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Case law: What do the courts have to say about discriminating against pregnant employees? Find out here

by , 30 September 2015
Unfair discrimination in the workplace can lead to a fine of R2.7 million or 10% of your turnover. SO, you need to be very careful where you tread so you're not guilty of this.

And pregnancy is one of the areas you can't discriminate over in the workplace.

But, as you'll see, case law has shown that discrimination in terms of pregnancy can be deemed justified.

Read on to find out why.

Case Law

In the case of Whitehead v Woolworths (2000) 21 ILJ 571 LAC and (1999) 20 ILJ 2133, the Labour Court stated that any discrimination against a pregnant employee in the workplace would RARELY be justifiable.

In this case, the applicant had been offered a full-time position at Woolworth. But only a few days later, the position had been withdrawn from her and replaced with a five-month fixed-term contract.

The reason for this withdrawal and change was Whitehead's pregnancy which came to the employer's attention in the interim.

The Labour Court stated that an employer can't discriminate against an employee solely because she will take maternity leave shortly after appointment. This would be the case unless the employer could prove that the task for which it intends to appoint the person HAS to be entirely completed within nine months.

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BUT the Labour Appeal Court disagreed with the Labour Court here

On the other hand, the Labour Appeal Court held that the requirement for continuity of service actually justified the discrimination against Whitehead.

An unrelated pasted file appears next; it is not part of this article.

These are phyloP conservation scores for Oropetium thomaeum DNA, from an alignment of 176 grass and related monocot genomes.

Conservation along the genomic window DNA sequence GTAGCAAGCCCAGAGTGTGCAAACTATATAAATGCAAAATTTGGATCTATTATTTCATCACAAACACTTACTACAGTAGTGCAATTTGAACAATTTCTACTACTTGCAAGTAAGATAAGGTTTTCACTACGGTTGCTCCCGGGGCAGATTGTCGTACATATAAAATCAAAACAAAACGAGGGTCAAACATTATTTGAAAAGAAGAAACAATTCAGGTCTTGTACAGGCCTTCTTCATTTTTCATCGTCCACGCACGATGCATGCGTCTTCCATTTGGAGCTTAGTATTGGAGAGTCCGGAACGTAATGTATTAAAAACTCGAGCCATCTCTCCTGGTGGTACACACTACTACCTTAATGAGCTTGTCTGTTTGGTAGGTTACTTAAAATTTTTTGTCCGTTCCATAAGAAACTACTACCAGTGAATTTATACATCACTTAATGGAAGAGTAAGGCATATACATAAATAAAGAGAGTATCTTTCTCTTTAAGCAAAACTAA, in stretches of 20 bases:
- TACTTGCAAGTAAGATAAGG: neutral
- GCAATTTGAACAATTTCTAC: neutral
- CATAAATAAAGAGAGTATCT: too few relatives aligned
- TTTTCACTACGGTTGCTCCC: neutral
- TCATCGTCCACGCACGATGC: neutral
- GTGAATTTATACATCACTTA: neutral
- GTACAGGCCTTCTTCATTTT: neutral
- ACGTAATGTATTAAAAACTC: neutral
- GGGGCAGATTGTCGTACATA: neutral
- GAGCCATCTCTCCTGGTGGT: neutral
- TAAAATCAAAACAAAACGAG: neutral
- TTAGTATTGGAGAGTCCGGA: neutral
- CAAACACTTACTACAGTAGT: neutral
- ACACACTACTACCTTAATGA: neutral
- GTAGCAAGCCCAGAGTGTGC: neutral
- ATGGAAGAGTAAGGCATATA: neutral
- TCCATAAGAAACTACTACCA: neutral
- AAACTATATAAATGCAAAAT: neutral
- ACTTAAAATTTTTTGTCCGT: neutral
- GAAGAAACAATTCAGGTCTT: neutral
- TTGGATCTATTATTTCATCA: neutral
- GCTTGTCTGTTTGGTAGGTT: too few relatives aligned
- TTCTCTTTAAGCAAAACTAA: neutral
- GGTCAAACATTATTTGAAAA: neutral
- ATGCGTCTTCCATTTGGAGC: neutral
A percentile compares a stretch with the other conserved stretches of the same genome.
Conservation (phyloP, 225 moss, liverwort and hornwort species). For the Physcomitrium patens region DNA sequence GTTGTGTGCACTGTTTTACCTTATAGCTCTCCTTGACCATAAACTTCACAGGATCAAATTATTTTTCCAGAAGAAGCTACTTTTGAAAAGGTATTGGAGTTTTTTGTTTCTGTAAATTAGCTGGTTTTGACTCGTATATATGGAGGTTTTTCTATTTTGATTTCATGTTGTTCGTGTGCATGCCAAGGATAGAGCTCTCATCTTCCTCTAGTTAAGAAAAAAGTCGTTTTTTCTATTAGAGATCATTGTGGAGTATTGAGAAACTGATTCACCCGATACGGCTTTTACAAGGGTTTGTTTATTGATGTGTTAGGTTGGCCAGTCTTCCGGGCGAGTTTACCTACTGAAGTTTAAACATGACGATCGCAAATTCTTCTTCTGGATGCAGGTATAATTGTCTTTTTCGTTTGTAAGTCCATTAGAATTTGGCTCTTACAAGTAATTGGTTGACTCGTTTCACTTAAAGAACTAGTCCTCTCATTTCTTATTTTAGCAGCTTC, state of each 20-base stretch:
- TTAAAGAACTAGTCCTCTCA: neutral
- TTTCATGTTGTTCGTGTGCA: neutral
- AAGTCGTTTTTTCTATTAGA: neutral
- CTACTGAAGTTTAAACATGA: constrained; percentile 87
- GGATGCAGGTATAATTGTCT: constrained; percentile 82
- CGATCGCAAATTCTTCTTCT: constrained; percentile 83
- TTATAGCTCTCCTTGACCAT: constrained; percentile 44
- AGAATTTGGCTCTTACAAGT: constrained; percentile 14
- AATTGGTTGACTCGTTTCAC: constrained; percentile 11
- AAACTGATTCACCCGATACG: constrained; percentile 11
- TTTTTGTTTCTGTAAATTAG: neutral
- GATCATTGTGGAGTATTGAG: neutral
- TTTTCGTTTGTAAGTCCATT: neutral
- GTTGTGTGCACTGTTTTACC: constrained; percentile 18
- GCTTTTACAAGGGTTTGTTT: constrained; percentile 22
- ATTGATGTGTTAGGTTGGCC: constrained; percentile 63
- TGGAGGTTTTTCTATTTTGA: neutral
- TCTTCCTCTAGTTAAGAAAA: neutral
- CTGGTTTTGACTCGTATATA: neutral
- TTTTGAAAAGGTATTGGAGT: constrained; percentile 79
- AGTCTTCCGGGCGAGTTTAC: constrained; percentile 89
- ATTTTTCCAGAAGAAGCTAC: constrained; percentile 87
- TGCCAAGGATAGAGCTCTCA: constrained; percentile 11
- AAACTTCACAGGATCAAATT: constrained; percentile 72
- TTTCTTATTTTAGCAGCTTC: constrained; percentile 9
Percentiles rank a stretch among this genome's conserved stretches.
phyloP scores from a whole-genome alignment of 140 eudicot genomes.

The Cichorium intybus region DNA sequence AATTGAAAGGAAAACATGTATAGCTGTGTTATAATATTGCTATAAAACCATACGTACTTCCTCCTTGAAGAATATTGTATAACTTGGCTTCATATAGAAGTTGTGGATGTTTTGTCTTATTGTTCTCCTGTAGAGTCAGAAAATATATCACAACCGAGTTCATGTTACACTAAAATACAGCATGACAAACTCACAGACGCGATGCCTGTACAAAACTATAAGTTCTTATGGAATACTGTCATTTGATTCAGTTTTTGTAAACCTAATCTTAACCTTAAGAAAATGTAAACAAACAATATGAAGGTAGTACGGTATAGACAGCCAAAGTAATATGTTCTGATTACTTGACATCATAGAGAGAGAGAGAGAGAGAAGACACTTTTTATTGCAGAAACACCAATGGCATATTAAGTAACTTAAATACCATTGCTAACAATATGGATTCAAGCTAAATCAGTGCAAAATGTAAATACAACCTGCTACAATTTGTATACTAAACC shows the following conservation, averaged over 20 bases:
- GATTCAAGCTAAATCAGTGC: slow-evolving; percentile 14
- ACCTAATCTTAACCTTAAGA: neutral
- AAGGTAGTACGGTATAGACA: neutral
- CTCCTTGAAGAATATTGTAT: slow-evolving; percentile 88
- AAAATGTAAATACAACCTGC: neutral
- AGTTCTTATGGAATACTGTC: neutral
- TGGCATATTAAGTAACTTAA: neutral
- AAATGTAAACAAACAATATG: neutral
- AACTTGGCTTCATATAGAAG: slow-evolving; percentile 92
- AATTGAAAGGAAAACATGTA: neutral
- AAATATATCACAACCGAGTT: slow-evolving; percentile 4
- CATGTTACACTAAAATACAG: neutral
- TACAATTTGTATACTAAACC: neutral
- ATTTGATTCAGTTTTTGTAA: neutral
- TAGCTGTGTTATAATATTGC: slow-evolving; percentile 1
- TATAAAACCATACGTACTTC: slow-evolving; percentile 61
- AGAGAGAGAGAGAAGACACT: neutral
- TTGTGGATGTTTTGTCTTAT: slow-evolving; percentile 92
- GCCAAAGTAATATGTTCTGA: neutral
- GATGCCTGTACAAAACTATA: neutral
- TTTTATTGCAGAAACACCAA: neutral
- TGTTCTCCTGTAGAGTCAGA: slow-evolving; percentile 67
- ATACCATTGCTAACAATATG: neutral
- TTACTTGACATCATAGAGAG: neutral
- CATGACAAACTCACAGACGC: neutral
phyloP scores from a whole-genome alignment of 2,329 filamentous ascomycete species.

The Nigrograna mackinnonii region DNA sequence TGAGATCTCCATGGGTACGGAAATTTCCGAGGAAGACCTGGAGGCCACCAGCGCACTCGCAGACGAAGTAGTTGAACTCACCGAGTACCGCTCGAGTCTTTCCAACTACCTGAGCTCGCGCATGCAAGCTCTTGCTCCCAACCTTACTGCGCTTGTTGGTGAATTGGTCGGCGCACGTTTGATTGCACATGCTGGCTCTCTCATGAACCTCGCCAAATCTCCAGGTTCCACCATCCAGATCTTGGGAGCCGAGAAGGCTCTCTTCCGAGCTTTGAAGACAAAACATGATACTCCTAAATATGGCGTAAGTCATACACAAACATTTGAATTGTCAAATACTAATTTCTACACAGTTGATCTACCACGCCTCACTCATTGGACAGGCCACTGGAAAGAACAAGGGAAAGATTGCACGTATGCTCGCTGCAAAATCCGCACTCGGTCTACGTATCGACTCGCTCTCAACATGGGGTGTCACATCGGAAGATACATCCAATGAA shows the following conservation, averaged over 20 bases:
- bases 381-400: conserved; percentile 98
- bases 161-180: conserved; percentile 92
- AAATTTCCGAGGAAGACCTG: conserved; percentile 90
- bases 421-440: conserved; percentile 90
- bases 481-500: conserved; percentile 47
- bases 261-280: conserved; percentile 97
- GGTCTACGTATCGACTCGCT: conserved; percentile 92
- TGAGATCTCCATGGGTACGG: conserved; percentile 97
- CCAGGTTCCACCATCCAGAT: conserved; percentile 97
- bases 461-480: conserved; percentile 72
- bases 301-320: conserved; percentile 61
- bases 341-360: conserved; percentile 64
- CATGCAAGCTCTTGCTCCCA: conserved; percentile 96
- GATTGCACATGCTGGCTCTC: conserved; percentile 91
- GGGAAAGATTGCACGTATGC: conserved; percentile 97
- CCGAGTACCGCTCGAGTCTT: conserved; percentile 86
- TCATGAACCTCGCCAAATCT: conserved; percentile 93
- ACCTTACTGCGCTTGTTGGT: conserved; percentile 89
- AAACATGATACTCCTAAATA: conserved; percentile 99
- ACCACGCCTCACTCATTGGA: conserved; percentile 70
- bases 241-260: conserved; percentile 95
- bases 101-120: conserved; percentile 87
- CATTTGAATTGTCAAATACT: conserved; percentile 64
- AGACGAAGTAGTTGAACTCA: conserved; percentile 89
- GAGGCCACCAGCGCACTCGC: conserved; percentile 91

It was shown that Woolworths was experiencing problems at the time and that the nature of the job in fact required uninterrupted continuity of service for a period between 12 to 18 months.

The fact that the Whitehead would not have been able to fulfil the requirements for the position showed that the decision to withdraw her post revolved around her pregnancy.
So, as you can see there may come a time when discrimination against a pregnant employee is deemed justifiable. May this case keep you aware of the continuous complexities within the law and may it encourage you to always stay on top of any changes to it.

To do just that, subscribe to the Loose Leaf Service advertised below.

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Anthony Hansen 2016-07-28 18:48:10

Good day

I trust my e-mail finds you well.

I would appreciate your professional opinion on a matter related to unfairly discriminating an employee because of his wife's pregnancy
CCMA found the his dismissal unfairly and classified it as absenteeism, and his reward was 3 months pay.Subsequently he has gone to the Labour Court to set aside the award. We have read through he's founding statement, and it seems we missed an important fact, that he hardly took off work, had a premature son and his 1st born was to start school the following year. He mentioned that his timeline was effected due to other additional pressures like moving houses and financial difficulty had arisen from our action.

Please advise if we should oppose the Motion of Notion? What would our chances of the court finding in our favour

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